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3. We have passed from planet to planet, from sun to sun, from system to system. We have reached beyond the limits of this mighty stellar cluster with which we are allied. We have found other island universes sweeping through space. The great unfinished problem still remains-Whence came this universe ? Have all these stars which glitter in the heavens been shining from all eternity ? Has our globe been rolling around the sun for ceaseless ages ? Whence, whence this magnificent architecture, whose architraves rise in splendor before us in every direction? Is it all the work of chance ?

4. I answer, No! It is not the work of chance. Who shall reveal to us the true cosmogony of the universe by which we are surrounded? Is it the work of an Omnipotent Architect? If so, who is this August Being? Go with me to night, in imagination, and stand with old Paul, the great Apostle, upon Mars-hill, and there look around you as he did. Ilere rises that magnificent building, the Parthenon, sacred to Minerva, the goddess of wisdom. There towers her colossal statue, rising in its majesty above the city of which she was the guardian--the first object to catch the rays of the rising, and the last to be kissed by the rays of the setting, sun. There are the temples of all the gods; and there are the shrines of every divinity. And yet, I tell you these gods and these divinities, though created under the inspiring fire of poetic fancy and Greek imagination, never reared this stupendous structure by which we are surrounded. The Olympic Jove never built these heavens. The wisdom of Minerva never organized these magnificent systems. I say, , with St. Paul, “Oh, Athenians, in all things I find you too superstitious; for, in passing along your streets, I find an altar inscribed, To the Unknown God — Him whom ye ignorantly worship; and this is the God I declare unto you the God that made heaven and earth, who dwells not in temples made with hands."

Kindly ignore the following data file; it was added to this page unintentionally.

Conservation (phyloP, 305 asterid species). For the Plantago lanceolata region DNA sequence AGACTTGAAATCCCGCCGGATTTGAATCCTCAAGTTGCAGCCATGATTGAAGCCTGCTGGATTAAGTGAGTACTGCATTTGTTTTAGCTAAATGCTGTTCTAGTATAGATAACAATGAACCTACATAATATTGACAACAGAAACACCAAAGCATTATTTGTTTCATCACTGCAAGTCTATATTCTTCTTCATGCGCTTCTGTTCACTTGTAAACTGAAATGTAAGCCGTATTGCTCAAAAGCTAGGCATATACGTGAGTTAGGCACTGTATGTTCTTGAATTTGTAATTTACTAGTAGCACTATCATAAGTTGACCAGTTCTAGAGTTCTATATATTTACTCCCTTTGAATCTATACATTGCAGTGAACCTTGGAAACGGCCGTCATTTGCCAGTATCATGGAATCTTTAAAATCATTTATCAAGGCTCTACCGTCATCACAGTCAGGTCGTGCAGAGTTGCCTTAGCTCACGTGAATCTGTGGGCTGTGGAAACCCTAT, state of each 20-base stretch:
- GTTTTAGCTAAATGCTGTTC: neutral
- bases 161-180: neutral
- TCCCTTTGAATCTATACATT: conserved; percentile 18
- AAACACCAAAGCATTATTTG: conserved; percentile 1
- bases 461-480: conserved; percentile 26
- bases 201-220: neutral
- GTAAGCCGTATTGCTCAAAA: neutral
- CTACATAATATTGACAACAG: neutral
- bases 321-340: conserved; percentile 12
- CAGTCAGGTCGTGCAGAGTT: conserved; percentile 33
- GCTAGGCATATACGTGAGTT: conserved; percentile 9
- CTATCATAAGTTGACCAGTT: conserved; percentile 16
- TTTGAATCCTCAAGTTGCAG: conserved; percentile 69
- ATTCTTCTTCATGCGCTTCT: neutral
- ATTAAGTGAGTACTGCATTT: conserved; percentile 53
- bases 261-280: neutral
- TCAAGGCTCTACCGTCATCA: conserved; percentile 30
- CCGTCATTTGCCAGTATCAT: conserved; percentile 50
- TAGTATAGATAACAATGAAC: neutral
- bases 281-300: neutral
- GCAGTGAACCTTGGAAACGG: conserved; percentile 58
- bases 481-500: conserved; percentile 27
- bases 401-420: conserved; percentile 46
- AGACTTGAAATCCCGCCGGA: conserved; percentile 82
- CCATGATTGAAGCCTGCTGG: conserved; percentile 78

5 No, here is the temple of our Divinity. Around us and above us rise sun and system, cluster and universe. And I doubt not that in every region of this vast empire of God, hymns of praise and anthems of glory are rising and reverberating from sun to sun and from system to system—heard by Omnipotence alone across immensity and through eternity!

XXVIII.—THE COMET.

THOMAS Hood.
1. Amongst professors of astronomy,
Adepts in the celestial economy,
The name of Herschel's

very

often cited;
And justly so, for he is hand and glove
With every bright intelligence above;
Indeed, it was his custom so to stop,

Watching the stars upon the house's top,
That once upon a time he got benighted

2. In his observatory thus coquetting

With Venus, or with Juno gone astray,
All sublunary matters quite forgetting
In his flirtations with the winking stars,
Acting the spy,- it might be upon

Mars
A new Andre;
Or, like a Tom of Coventry, sly peeping
At Dian sleeping;
Or ogling through his glass
Some heavenly lass
Tripping with pails along the Milky Way;
Or looking at that wain of Charles, the Martyr's.

Thus he was sitting, watchman of the sky,

When lo! a something with a tail of flame
Made him exclaim,

* My stars !” — he always puts that stress on my-
My stars and garters !

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3. “A comet, sure as I'm alive!

A noble one as I should wish to view;

It can 't be Halley's though, that is not due
Till eighteen thirty-five.
Magnificent !- how fine his fiery trail !

Zounds ! 'tis a pity, though, he comes unsought-
Unasked - unreckoned,- in no human thought-
He ought-he ought—he ought

To have been caught
With scientific salt upon his tail !

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4. “I looked no more for it, I do declare, Than the Great Bear!